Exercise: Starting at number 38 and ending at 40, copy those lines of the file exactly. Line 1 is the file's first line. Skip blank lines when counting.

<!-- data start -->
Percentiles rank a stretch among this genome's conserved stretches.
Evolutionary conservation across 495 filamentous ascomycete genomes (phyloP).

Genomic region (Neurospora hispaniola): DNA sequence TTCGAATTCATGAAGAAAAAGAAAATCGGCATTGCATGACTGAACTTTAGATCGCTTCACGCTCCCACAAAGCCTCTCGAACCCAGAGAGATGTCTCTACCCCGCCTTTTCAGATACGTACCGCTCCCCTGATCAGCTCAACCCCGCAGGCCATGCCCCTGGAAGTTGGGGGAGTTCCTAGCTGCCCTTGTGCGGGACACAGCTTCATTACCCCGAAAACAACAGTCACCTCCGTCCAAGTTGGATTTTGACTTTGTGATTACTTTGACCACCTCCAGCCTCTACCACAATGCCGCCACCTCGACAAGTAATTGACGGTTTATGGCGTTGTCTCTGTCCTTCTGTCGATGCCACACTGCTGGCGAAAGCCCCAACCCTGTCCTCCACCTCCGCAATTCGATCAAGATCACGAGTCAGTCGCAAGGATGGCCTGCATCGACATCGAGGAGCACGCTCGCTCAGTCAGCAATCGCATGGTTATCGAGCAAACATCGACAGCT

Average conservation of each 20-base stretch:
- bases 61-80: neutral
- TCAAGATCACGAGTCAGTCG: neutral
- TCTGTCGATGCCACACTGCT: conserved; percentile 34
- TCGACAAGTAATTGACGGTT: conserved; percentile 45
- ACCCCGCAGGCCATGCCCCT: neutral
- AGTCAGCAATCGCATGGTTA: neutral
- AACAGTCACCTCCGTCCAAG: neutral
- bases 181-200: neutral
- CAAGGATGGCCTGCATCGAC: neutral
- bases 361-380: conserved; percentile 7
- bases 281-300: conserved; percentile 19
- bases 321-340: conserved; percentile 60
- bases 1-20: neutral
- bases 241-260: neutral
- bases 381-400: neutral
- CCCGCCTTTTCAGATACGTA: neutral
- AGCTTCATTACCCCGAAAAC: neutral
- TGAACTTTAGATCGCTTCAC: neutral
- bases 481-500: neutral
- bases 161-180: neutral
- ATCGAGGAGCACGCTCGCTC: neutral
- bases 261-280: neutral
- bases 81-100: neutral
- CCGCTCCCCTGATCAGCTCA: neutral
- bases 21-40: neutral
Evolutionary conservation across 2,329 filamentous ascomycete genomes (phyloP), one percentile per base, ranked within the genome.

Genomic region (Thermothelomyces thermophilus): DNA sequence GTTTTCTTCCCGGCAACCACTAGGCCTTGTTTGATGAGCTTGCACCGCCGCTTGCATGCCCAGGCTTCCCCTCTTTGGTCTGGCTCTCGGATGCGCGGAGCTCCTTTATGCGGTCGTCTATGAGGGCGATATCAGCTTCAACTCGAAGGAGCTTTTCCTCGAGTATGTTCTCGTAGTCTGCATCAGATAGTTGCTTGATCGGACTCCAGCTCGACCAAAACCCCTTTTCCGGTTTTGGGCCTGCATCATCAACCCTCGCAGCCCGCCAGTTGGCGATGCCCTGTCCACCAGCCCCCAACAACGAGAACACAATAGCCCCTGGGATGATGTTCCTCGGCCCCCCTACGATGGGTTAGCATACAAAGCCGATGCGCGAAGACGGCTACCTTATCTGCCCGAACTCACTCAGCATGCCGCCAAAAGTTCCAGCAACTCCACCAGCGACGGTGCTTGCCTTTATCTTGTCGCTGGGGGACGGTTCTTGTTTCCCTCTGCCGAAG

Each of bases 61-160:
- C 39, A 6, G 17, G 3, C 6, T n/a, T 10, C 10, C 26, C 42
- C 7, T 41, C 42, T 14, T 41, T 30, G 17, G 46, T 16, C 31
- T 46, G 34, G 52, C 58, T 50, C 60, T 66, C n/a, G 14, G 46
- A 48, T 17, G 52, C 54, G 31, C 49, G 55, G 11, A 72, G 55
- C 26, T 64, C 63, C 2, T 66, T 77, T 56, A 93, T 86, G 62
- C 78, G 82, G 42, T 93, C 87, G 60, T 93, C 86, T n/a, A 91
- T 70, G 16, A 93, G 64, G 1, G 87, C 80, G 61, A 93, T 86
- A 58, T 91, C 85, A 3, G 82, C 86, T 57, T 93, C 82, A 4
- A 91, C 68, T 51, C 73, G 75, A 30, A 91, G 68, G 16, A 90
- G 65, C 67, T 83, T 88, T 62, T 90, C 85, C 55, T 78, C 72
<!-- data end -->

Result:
- C 78, G 82, G 42, T 93, C 87, G 60, T 93, C 86, T n/a, A 91
- T 70, G 16, A 93, G 64, G 1, G 87, C 80, G 61, A 93, T 86
- A 58, T 91, C 85, A 3, G 82, C 86, T 57, T 93, C 82, A 4